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Flawed methodology and assumptions behind claim that business is losing Brussels lobby wars

Corporate Observatory Europe writes:

Spare a thought for big business lobbyists in Brussels. According to a blog on the website of the London School of Economics, they are supposedly “less successful than citizen groups at lobbying EU legislators”. If only. The authors of the blog (academics Andreas Dür, Patrick Bernhagen and David Marshall) make this claim off the back of their analysis of 70 European Commission proposals introduced between 2008 and 2010, which they say show business actors to be less able to achieve their desired outcomes in EU legislative decisions. Let’s examine the main assumptions, methodology, and findings from the blog to try to explain how they could have gotten Brussels’ lobbying power picture so backward.

Essentially, the blog’s conclusions can be explained by the questionable method that was used to determine lobby ‘success’. On the basis of interviews with 95 Commission staff (see page 13 of the longer underlying research article), the researchers determined a long term lobby objective for business groups and citizens groups, as well as “initial” European Commission and European Parliament positions on a scale of 0 – 100. To use computer geek slang, this seems like a case of GIGO (garbage in garbage out): “if you input the wrong data, the results will also be wrong.” The figures that the researchers used to make their elaborate calculations of lobbying success are just a numerical expression of value judgements of a group of officials who had particular responsibilities for the relevant legislative proposal. Not exactly a neutral, unbiased group! On top of this, the scale of 0 – 100 to measure lobby positions and outcomes is insufficient. Many legislative proposals have hundreds of amendments and there can be wins and losses on different elements of a proposal. Real assessments of success cannot be so one-dimensional.

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If this scandal goes beyond Volkswagen (VW), the wheels will come off an entire industry

The Guardian writes:

Cartoon by David Simonds showing VW executives driving a collapsing BeetleEveryone does it. These are the words that have often sparked history’s great corporate scandals. Companies or industries become detached from reality, and illegal or improper practices become seen as normal. It eventually ends in disaster.

This was the case for traders and Libor, and now it could be the case for the automotive industry.

At present, only Volkswagen has admitted using a “defeat device” to rig emissions tests on diesel engines. Other leading carmakers, such as BMW and Daimler, the owner of Mercedes-Benz, have fiercely denied manipulating data. However, the slide in the shares of all carmakers last week suggests that many people aren’t so sure.

Whether other carmakers are dragged into the scandal or not, the events of the last week will have a profound impact on the automotive world.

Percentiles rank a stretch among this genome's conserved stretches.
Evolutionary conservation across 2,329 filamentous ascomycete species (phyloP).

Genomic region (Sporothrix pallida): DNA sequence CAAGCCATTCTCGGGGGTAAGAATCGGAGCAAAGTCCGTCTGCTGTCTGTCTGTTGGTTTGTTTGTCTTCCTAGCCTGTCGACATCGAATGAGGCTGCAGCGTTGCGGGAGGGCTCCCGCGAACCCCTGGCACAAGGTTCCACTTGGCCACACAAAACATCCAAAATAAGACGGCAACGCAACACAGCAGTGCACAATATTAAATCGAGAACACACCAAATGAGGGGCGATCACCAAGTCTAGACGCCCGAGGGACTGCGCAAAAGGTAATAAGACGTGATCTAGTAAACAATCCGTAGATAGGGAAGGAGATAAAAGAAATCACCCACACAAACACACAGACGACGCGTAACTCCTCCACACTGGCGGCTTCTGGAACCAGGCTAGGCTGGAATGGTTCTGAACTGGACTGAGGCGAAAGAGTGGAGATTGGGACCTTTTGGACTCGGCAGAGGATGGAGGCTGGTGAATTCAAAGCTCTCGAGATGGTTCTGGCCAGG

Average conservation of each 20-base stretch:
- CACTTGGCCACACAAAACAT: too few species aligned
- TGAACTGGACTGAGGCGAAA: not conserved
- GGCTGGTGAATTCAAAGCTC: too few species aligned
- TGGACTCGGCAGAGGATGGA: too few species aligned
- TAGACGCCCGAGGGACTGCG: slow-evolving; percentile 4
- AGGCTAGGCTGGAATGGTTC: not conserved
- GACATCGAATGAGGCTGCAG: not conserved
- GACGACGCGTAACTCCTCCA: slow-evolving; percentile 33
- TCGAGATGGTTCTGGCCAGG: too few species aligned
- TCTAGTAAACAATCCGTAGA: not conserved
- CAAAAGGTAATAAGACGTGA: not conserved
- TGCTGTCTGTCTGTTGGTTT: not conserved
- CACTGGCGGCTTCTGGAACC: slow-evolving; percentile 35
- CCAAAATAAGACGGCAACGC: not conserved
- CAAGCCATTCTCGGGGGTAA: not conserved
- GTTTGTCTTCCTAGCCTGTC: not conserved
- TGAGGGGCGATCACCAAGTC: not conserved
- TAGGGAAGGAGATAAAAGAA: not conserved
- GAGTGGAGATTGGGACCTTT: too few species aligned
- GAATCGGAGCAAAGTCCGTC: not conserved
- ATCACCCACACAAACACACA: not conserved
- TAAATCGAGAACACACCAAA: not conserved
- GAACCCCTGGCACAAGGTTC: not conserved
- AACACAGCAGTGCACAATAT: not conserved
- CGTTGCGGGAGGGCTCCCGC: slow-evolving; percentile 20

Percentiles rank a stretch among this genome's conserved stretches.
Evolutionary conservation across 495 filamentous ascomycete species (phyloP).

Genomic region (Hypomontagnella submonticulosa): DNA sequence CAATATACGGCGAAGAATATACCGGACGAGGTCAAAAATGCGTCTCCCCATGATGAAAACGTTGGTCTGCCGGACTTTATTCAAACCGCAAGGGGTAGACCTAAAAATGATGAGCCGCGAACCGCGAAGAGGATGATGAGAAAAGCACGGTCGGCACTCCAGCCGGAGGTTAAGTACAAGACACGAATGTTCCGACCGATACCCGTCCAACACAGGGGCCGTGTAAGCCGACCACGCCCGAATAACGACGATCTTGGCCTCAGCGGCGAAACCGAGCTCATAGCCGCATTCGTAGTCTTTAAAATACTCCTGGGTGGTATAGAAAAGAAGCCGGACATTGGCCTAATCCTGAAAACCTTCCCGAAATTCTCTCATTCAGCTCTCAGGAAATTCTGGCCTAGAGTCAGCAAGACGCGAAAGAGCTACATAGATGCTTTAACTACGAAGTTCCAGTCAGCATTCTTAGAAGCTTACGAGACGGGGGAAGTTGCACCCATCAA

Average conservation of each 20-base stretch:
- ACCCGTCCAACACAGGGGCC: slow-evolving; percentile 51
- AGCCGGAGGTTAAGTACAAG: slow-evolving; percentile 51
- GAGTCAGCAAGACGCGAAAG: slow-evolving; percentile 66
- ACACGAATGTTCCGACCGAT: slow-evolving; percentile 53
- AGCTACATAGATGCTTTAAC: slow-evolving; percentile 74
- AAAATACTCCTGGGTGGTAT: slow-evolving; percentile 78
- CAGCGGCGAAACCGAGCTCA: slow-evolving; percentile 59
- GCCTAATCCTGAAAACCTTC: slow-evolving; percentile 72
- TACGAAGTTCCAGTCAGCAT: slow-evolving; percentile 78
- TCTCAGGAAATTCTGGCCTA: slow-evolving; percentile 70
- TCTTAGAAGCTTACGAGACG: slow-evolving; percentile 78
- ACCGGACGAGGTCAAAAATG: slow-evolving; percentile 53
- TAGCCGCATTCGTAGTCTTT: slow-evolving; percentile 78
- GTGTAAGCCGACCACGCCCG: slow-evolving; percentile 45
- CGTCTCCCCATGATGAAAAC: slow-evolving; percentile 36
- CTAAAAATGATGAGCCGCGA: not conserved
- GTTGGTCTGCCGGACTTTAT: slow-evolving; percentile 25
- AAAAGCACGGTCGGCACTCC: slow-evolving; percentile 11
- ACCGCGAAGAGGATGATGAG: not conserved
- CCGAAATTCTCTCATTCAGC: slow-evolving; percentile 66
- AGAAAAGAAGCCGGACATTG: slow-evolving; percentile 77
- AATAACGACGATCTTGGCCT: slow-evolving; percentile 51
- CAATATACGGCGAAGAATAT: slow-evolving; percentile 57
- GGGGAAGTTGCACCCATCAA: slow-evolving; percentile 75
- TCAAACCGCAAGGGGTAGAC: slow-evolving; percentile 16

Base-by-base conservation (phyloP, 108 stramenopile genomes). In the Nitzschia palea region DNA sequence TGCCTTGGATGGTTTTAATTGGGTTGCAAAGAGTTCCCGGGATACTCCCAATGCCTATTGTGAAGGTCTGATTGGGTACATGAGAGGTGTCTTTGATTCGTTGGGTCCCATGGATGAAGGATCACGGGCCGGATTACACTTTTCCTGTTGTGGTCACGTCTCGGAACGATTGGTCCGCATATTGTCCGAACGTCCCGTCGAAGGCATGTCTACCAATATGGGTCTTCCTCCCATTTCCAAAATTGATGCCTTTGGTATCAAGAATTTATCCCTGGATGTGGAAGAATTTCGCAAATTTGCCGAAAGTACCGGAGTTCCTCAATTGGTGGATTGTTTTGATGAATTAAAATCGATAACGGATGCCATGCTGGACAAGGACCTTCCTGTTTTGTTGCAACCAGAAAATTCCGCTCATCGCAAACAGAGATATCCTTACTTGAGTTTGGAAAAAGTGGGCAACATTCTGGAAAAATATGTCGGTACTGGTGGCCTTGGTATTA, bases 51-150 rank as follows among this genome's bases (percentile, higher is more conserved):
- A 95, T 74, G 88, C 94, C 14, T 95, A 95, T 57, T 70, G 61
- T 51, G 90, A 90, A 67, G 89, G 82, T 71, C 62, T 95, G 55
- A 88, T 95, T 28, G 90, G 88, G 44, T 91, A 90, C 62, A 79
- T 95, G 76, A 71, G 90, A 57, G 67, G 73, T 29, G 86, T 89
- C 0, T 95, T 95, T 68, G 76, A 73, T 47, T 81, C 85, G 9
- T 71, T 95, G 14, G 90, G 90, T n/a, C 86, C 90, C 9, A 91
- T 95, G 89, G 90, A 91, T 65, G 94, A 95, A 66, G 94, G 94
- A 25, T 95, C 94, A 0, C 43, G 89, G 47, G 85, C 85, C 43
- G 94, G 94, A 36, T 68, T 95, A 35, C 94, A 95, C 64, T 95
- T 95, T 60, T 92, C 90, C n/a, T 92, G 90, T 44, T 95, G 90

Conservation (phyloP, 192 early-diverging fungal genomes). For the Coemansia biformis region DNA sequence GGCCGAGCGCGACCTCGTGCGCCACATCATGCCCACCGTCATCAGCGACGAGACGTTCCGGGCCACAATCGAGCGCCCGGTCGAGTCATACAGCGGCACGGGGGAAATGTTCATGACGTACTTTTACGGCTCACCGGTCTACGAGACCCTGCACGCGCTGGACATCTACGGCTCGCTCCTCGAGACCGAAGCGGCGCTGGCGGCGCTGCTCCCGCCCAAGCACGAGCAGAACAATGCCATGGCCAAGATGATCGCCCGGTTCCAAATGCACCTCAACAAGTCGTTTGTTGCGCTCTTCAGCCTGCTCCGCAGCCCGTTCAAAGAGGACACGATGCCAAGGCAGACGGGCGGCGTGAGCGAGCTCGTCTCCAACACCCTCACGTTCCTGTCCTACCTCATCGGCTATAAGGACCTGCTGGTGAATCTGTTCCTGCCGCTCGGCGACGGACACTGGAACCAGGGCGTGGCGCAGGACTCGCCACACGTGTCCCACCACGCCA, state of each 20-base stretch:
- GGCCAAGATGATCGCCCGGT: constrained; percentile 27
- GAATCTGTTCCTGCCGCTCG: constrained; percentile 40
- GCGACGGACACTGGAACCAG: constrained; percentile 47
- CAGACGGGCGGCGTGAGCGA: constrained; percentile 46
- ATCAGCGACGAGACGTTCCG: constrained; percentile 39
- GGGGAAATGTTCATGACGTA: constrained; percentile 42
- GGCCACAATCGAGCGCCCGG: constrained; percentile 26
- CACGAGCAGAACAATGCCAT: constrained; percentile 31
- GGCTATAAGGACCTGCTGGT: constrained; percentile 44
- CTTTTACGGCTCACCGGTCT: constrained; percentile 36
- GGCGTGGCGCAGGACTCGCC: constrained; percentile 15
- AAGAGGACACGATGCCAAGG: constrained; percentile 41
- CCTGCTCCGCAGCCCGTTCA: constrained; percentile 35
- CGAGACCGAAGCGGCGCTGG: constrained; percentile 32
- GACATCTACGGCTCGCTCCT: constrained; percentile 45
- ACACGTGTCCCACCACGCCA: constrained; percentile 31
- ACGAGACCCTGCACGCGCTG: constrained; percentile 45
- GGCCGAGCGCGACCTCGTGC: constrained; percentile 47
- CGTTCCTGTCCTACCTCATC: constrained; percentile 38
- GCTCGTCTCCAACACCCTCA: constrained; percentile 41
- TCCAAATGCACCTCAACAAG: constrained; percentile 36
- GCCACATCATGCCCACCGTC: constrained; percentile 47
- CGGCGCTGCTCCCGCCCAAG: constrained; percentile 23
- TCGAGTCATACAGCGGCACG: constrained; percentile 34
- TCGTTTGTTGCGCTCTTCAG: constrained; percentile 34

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Inside Exxon’s Great Climate Cover-Up: Interview with Neela Banerjee and Ed Garvey

A new report by InsideClimate News reveals how oil giant ExxonMobil’s own research confirmed the role of fossil fuels in global warming decades ago. By 1977, Exxon’s own senior experts had begun to warn the burning of fossil fuels could pose a threat to humanity. At first, Exxon launched an ambitious research program, outfitting a supertanker with instruments to study carbon dioxide in the air and ocean. But toward the end of the 1980s, Exxon changed course and shifted to the forefront of climate change denial. Since the 1990s, it has spent millions of dollars funding efforts to reject the science its own experts knew of decades ago.” (Democracy Now!)

French spy who sank Greenpeace ship apologises for lethal bombing

Kim Willsher reports for The Guardian:

A French secret service diver who took part in the operation to sink Greenpeace ship the Rainbow Warrior 30 years ago has spoken publicly for the first time to apologise for his actions.

Jean-Luc Kister, who attached a mine to the ship’s hull, says the guilt of the bombing, which killed a photographer, still weighs heavily on his mind.

“We are not assassins and we have a conscience,” the former agent told investigative website Mediapart. “I have the weight of an innocent man’s death on my conscience … It’s time, I believe, for me to express my profound regret and my apologies,” Kister said.

He said he wanted to apologise to the family of the dead man, Fernando Pereira, “especially his daughter Marelle … for what I call an accidental death but what they consider an assassination”, to the Greenpeace crew aboard the ship and the people of New Zealand where the Rainbow Warrior was sunk.

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The Arctic and the Next Not-So-Cold War: Interview with James Bamford